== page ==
Last week’s elections for the Associated Students of Madison once again boasted impressively poor turnout — roughly 15 percent, all told. With such woefully low turnout, ASM is dangerously close to being an illegitimate government. Luckily for them, however, no one actually cares enough to make a fuss about the issue.
In fact, apathy on the part of students is the reason for the poor turnout in the first place. This is not just a temporary problem — ASM elections have historically drawn very little interest from the student body at large. The question is, what can be done about it?
From the perspective of ASM, not a whole lot. While it’s the responsibility of a government to provide accessible elections (which ASM has done), it’s not really their fault if people don’t want to vote. There are some things they could do — for instance, they could do a better job of educating students about what ASM actually does — but for the most part, a solution to the problem isn’t going to come from within the government.
So does the responsibility lay with the candidates? Sort of. But if the candidates are getting elected already with the minimal amount of work most of them do, then why would they want to put in more effort? In a perfect world, candidates would run the sort of large, inclusive campaigns that drive high turnout. Unfortunately, it’s not a perfect world, and we don’t have perfect candidates.
There is, however, a huge opportunity for student organizations to get involved with campus government. To begin with, there are the two most obvious organizations that have a vested interest in politics: College Democrats and College Republicans. In last week’s elections, both groups endorsed and campaigned to some degree for candidates — College Democrats for Chris Hoffman and College Republicans for Sarah Neibart. Both handily won Student Council seats.
This is a step in the right direction, but more can be done. Why stop at just one candidate? This is a great opportunity for both groups to further their interests and polish up their organizing skills for when bigger state and national elections come around.
And as an outside observer, I think it’d be a hell of a show to watch. I can imagine few things more entertaining than a full-scale battle between the Democrats and Republicans over ASM elections. The beauty of the idea nearly brings a tear to my eye.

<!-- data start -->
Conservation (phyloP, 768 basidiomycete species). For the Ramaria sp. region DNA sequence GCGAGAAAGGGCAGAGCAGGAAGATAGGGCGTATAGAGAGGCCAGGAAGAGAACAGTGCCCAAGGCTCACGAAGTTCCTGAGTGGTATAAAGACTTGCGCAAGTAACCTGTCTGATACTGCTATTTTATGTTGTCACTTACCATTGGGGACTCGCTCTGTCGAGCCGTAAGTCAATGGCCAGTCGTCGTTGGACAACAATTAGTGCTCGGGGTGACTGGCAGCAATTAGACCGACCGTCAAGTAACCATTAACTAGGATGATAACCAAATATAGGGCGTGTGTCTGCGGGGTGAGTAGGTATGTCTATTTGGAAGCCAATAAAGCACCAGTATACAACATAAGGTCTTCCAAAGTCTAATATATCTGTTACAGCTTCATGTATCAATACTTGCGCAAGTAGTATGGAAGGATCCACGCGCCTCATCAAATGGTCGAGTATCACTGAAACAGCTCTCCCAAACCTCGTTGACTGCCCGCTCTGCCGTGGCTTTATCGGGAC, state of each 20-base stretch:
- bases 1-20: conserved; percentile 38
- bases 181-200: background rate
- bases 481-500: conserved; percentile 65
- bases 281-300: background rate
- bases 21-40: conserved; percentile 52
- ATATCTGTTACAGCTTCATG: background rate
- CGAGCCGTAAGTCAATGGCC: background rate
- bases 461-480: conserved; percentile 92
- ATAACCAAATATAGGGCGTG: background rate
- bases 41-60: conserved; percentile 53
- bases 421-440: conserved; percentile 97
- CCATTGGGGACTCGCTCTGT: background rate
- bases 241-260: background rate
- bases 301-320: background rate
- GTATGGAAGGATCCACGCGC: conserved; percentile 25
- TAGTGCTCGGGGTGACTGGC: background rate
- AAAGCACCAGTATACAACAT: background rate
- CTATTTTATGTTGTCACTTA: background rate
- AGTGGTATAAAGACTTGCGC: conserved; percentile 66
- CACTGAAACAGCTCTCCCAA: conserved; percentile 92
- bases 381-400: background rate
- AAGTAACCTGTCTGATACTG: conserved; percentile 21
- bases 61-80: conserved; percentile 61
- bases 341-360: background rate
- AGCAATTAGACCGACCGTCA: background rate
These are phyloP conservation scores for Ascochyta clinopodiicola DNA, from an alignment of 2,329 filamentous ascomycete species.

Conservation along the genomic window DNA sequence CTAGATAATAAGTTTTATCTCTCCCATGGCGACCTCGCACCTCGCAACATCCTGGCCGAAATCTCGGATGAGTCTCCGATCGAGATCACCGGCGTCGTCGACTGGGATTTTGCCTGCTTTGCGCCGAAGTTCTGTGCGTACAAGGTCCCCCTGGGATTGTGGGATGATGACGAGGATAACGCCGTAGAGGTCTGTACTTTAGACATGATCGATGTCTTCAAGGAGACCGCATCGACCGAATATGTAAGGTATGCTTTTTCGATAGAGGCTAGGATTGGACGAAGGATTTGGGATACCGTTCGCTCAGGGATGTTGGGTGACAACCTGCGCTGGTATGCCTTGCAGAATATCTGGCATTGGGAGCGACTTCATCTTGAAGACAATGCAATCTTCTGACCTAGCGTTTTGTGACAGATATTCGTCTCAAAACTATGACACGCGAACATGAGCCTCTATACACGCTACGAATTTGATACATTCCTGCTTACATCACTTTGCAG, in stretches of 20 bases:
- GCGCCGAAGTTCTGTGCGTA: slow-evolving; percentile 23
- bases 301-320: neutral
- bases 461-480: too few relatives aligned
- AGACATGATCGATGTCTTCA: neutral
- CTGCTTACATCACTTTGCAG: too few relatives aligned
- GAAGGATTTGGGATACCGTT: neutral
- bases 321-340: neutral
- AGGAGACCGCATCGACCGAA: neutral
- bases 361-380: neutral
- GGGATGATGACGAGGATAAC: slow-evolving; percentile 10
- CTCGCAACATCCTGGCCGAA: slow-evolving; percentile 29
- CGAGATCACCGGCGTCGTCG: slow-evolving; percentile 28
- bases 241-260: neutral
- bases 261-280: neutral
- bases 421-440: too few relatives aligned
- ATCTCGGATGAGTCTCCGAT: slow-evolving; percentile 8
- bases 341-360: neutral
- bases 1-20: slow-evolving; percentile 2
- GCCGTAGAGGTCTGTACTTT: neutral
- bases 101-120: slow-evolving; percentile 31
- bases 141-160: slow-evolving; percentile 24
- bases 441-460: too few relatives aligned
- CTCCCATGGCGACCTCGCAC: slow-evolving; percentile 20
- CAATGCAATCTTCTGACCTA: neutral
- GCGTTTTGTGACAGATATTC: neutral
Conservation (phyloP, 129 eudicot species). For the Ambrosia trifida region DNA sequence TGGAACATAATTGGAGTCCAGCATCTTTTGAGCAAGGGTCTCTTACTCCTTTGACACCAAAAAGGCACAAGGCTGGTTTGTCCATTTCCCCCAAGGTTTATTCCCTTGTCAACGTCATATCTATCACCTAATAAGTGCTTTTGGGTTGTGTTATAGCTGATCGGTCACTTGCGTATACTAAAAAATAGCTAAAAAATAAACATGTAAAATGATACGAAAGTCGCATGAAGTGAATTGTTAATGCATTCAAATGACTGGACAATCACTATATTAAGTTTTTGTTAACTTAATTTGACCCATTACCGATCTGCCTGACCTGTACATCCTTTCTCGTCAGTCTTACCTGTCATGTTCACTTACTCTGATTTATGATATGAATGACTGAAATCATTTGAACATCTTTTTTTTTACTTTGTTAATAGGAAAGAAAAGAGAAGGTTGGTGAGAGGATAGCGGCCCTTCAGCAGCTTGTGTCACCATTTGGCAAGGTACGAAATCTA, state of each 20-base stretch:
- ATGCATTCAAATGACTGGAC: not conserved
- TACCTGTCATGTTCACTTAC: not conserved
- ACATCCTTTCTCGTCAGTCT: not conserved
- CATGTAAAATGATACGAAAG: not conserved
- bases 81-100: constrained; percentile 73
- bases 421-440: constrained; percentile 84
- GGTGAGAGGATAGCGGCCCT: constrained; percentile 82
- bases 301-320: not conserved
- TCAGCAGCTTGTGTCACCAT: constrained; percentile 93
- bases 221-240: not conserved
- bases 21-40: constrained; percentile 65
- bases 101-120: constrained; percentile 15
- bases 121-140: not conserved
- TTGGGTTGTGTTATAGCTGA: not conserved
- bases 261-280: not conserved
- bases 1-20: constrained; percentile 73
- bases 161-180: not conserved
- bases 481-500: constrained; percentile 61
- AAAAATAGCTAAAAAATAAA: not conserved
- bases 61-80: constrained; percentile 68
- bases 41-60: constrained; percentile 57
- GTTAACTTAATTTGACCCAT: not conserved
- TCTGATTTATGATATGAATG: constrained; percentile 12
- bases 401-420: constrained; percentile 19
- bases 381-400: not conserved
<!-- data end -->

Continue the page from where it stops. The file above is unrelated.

But there’s no reason to restrict the discussion to groups that are purely political. There are plenty of groups on campus who have at least some political interest — think the Student Labor Action Coalition, Wisconsin Public Interest Research Group and the Madison-Israel Public Affairs Committee. These are just a few groups — there are many, many more — that could benefit substantially from a greater influence in ASM. And there’s nothing stopping these groups from advocating for candidates who they believe would be sympathetic to the causes they represent.
Or, if they’re feeling particularly ambitious, they could even run their own candidates. Why not? With twelve Letters and Science seats up for grabs, it can’t be that hard to mobilize a group and get someone elected. It’s clearly in many student organizations’ best interest to get involved with student government. After all, many student organizations are directly influenced by funding decisions made within ASM.
What’s more, this has the added benefit of bringing in skilled organizers to the campaigning process. If more groups on campus took an active role in student government elections, election turnout could increase by a huge margin. Suddenly, students who thought ASM didn’t affect them at all would have some very substantial skin in the game. I’d be willing to bet that turnout could nearly double over the next few years if a substantial number of student groups got involved and started campaigning.
Of course, there’s no way to force student organizations to do this. However, that shouldn’t be necessary — it’s in their best interest to do so. Hopefully they realize this, as well. I, for one, wouldn’t mind if ASM was little less irrelevant.
Joe Timmerman ([email protected]) is a sophomore majoring in economics and math.